Army expert: Zuma poison story ‘highly impropable’

2015-02-24 00:00

ONLY very low doses of poison administered over a very long time could cause symptoms similar to those allegedly shown by President Jacob Zuma.

And with the strict security measures and body guards that are always near, it is highly unlikely that this type of repeated, slow poisoning could take place.

This was the reaction of a former member of the defence force’s chemical and biological weapons programme, who wanted to remain anonymous, to the Sunday Times report that Zuma’s ­senior wife Nompumelelo Ntuli-Zuma had attempted to poison him.

“I think it is a highly improbable. MaNtuli [Ntuli-Zuma] is not even constantly with him [Zuma] to have been able to administered this type of gradual poisoning.

“He would have to have ingested a ­dosages each night for a considerable amount of time.”

The Sunday Times reported that three sources, which it did not name, had ­confirmed that Zuma fell ill and was ­hospitalised in June last year. During a trip to the U.S. two months later, he learnt he had been poisoned.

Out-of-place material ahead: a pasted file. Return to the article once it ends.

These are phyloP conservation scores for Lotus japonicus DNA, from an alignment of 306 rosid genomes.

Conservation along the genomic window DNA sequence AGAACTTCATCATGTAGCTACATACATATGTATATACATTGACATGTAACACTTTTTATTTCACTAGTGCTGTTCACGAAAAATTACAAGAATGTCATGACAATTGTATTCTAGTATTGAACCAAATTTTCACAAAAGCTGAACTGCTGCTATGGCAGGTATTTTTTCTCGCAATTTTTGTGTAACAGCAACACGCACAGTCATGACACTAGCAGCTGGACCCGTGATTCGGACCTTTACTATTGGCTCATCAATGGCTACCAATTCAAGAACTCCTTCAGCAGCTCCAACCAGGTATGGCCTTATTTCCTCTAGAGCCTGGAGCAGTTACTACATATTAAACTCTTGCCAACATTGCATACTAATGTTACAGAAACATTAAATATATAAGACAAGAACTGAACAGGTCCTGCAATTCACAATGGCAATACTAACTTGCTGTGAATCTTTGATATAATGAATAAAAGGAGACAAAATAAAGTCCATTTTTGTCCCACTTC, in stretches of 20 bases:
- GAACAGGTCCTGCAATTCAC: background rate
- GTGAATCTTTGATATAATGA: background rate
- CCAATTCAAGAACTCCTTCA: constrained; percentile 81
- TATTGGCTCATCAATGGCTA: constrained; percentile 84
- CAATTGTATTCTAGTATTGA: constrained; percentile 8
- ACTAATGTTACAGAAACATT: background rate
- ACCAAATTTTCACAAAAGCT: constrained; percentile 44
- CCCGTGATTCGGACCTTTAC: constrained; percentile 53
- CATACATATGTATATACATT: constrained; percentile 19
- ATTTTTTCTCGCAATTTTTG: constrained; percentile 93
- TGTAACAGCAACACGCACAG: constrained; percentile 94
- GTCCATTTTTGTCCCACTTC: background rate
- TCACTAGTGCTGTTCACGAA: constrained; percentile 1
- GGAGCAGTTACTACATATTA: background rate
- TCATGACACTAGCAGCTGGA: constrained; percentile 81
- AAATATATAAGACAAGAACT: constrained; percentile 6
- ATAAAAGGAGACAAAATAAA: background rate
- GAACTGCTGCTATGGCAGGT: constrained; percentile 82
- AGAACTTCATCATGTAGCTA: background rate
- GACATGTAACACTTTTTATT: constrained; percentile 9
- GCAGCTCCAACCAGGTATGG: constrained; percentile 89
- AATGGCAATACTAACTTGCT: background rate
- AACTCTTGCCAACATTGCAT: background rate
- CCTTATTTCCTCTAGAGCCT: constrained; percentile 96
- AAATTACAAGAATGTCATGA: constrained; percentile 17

He apparently had the diagnosis ­confirmed by Russian doctors in August. At the time, the International Relations Department said Zuma would hold ­low-key meetings and use the time to rest during this visit to Russia.

The newspaper reported that ­Ntuli-Zuma moved out of Nkandla in January and is living in Durban North with her three children. She is still entitled to benefits from the presidency’s spousal office as she and Zuma are not divorced.

Presidential spokesperson Mac ­Maharaj reacted to say the report were based on total speculation and gossip. “I’m not commenting any further ... I don’t comment on gossip.”

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